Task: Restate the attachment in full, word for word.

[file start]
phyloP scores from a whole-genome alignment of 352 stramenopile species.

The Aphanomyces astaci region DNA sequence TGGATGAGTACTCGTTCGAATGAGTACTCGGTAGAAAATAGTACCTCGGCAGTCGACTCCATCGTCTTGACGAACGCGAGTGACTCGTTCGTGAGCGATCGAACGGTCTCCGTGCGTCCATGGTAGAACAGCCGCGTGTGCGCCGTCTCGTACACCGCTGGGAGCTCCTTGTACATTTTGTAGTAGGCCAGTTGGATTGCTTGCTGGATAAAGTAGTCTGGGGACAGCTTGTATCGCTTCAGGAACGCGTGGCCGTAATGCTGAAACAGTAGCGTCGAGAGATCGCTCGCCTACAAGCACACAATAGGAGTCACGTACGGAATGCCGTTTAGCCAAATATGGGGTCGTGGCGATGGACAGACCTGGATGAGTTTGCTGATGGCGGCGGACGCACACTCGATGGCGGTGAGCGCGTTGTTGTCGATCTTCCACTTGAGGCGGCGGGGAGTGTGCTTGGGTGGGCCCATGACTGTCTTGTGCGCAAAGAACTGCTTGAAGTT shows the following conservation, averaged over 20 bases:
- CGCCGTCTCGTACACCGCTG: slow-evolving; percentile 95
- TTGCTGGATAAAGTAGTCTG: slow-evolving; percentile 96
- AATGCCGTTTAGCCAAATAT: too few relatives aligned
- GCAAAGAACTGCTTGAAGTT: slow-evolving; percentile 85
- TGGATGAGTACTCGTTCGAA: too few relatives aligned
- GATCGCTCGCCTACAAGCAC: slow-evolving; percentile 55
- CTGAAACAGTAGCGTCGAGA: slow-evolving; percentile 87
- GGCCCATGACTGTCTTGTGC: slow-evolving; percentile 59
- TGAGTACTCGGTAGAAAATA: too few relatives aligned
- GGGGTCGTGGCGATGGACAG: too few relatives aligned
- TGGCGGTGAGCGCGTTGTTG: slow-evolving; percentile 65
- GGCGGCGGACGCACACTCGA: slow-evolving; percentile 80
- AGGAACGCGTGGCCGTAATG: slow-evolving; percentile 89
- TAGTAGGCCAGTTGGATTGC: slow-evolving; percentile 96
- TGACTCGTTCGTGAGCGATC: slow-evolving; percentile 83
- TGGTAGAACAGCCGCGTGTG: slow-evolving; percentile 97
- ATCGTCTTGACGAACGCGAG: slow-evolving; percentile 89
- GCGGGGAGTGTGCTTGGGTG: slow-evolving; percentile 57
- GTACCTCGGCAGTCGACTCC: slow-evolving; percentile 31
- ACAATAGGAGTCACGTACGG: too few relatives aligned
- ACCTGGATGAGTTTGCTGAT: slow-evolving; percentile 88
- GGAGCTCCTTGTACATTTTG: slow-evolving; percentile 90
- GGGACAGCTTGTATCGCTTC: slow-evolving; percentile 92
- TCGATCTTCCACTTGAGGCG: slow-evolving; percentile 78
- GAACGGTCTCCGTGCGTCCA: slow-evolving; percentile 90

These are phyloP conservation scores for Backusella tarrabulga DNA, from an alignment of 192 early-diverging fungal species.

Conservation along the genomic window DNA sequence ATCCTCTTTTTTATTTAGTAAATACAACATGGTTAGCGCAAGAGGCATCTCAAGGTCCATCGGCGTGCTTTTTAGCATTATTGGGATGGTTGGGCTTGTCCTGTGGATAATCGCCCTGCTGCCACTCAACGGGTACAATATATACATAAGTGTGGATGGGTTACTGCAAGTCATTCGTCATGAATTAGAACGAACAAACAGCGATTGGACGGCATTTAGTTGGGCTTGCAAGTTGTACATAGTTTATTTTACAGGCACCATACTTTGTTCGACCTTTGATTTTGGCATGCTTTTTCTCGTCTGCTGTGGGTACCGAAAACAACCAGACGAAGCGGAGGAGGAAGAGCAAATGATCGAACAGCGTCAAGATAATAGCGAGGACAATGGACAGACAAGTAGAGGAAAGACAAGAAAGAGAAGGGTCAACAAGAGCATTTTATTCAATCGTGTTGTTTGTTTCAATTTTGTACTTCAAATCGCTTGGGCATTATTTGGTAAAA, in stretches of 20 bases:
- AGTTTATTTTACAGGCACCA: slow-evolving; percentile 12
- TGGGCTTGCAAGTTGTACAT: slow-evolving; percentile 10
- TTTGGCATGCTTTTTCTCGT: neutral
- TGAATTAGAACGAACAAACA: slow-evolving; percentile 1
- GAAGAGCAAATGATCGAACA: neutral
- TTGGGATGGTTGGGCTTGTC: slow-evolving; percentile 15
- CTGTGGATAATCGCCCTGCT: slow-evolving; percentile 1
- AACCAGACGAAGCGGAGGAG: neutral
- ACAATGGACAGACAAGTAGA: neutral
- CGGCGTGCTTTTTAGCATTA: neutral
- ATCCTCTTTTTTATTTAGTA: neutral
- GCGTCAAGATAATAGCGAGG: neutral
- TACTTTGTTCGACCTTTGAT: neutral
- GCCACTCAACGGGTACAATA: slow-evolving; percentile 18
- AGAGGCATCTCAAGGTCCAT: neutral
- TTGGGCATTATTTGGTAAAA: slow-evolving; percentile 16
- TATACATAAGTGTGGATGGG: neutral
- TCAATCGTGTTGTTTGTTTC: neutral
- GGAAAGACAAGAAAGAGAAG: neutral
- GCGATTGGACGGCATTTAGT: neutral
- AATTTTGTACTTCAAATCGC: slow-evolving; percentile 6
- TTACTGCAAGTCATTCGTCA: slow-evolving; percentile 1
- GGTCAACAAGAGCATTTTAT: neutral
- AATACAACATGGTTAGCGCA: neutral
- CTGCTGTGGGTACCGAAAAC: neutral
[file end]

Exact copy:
phyloP scores from a whole-genome alignment of 352 stramenopile species.

The Aphanomyces astaci region DNA sequence TGGATGAGTACTCGTTCGAATGAGTACTCGGTAGAAAATAGTACCTCGGCAGTCGACTCCATCGTCTTGACGAACGCGAGTGACTCGTTCGTGAGCGATCGAACGGTCTCCGTGCGTCCATGGTAGAACAGCCGCGTGTGCGCCGTCTCGTACACCGCTGGGAGCTCCTTGTACATTTTGTAGTAGGCCAGTTGGATTGCTTGCTGGATAAAGTAGTCTGGGGACAGCTTGTATCGCTTCAGGAACGCGTGGCCGTAATGCTGAAACAGTAGCGTCGAGAGATCGCTCGCCTACAAGCACACAATAGGAGTCACGTACGGAATGCCGTTTAGCCAAATATGGGGTCGTGGCGATGGACAGACCTGGATGAGTTTGCTGATGGCGGCGGACGCACACTCGATGGCGGTGAGCGCGTTGTTGTCGATCTTCCACTTGAGGCGGCGGGGAGTGTGCTTGGGTGGGCCCATGACTGTCTTGTGCGCAAAGAACTGCTTGAAGTT shows the following conservation, averaged over 20 bases:
- CGCCGTCTCGTACACCGCTG: slow-evolving; percentile 95
- TTGCTGGATAAAGTAGTCTG: slow-evolving; percentile 96
- AATGCCGTTTAGCCAAATAT: too few relatives aligned
- GCAAAGAACTGCTTGAAGTT: slow-evolving; percentile 85
- TGGATGAGTACTCGTTCGAA: too few relatives aligned
- GATCGCTCGCCTACAAGCAC: slow-evolving; percentile 55
- CTGAAACAGTAGCGTCGAGA: slow-evolving; percentile 87
- GGCCCATGACTGTCTTGTGC: slow-evolving; percentile 59
- TGAGTACTCGGTAGAAAATA: too few relatives aligned
- GGGGTCGTGGCGATGGACAG: too few relatives aligned
- TGGCGGTGAGCGCGTTGTTG: slow-evolving; percentile 65
- GGCGGCGGACGCACACTCGA: slow-evolving; percentile 80
- AGGAACGCGTGGCCGTAATG: slow-evolving; percentile 89
- TAGTAGGCCAGTTGGATTGC: slow-evolving; percentile 96
- TGACTCGTTCGTGAGCGATC: slow-evolving; percentile 83
- TGGTAGAACAGCCGCGTGTG: slow-evolving; percentile 97
- ATCGTCTTGACGAACGCGAG: slow-evolving; percentile 89
- GCGGGGAGTGTGCTTGGGTG: slow-evolving; percentile 57
- GTACCTCGGCAGTCGACTCC: slow-evolving; percentile 31
- ACAATAGGAGTCACGTACGG: too few relatives aligned
- ACCTGGATGAGTTTGCTGAT: slow-evolving; percentile 88
- GGAGCTCCTTGTACATTTTG: slow-evolving; percentile 90
- GGGACAGCTTGTATCGCTTC: slow-evolving; percentile 92
- TCGATCTTCCACTTGAGGCG: slow-evolving; percentile 78
- GAACGGTCTCCGTGCGTCCA: slow-evolving; percentile 90

These are phyloP conservation scores for Backusella tarrabulga DNA, from an alignment of 192 early-diverging fungal species.

Conservation along the genomic window DNA sequence ATCCTCTTTTTTATTTAGTAAATACAACATGGTTAGCGCAAGAGGCATCTCAAGGTCCATCGGCGTGCTTTTTAGCATTATTGGGATGGTTGGGCTTGTCCTGTGGATAATCGCCCTGCTGCCACTCAACGGGTACAATATATACATAAGTGTGGATGGGTTACTGCAAGTCATTCGTCATGAATTAGAACGAACAAACAGCGATTGGACGGCATTTAGTTGGGCTTGCAAGTTGTACATAGTTTATTTTACAGGCACCATACTTTGTTCGACCTTTGATTTTGGCATGCTTTTTCTCGTCTGCTGTGGGTACCGAAAACAACCAGACGAAGCGGAGGAGGAAGAGCAAATGATCGAACAGCGTCAAGATAATAGCGAGGACAATGGACAGACAAGTAGAGGAAAGACAAGAAAGAGAAGGGTCAACAAGAGCATTTTATTCAATCGTGTTGTTTGTTTCAATTTTGTACTTCAAATCGCTTGGGCATTATTTGGTAAAA, in stretches of 20 bases:
- AGTTTATTTTACAGGCACCA: slow-evolving; percentile 12
- TGGGCTTGCAAGTTGTACAT: slow-evolving; percentile 10
- TTTGGCATGCTTTTTCTCGT: neutral
- TGAATTAGAACGAACAAACA: slow-evolving; percentile 1
- GAAGAGCAAATGATCGAACA: neutral
- TTGGGATGGTTGGGCTTGTC: slow-evolving; percentile 15
- CTGTGGATAATCGCCCTGCT: slow-evolving; percentile 1
- AACCAGACGAAGCGGAGGAG: neutral
- ACAATGGACAGACAAGTAGA: neutral
- CGGCGTGCTTTTTAGCATTA: neutral
- ATCCTCTTTTTTATTTAGTA: neutral
- GCGTCAAGATAATAGCGAGG: neutral
- TACTTTGTTCGACCTTTGAT: neutral
- GCCACTCAACGGGTACAATA: slow-evolving; percentile 18
- AGAGGCATCTCAAGGTCCAT: neutral
- TTGGGCATTATTTGGTAAAA: slow-evolving; percentile 16
- TATACATAAGTGTGGATGGG: neutral
- TCAATCGTGTTGTTTGTTTC: neutral
- GGAAAGACAAGAAAGAGAAG: neutral
- GCGATTGGACGGCATTTAGT: neutral
- AATTTTGTACTTCAAATCGC: slow-evolving; percentile 6
- TTACTGCAAGTCATTCGTCA: slow-evolving; percentile 1
- GGTCAACAAGAGCATTTTAT: neutral
- AATACAACATGGTTAGCGCA: neutral
- CTGCTGTGGGTACCGAAAAC: neutral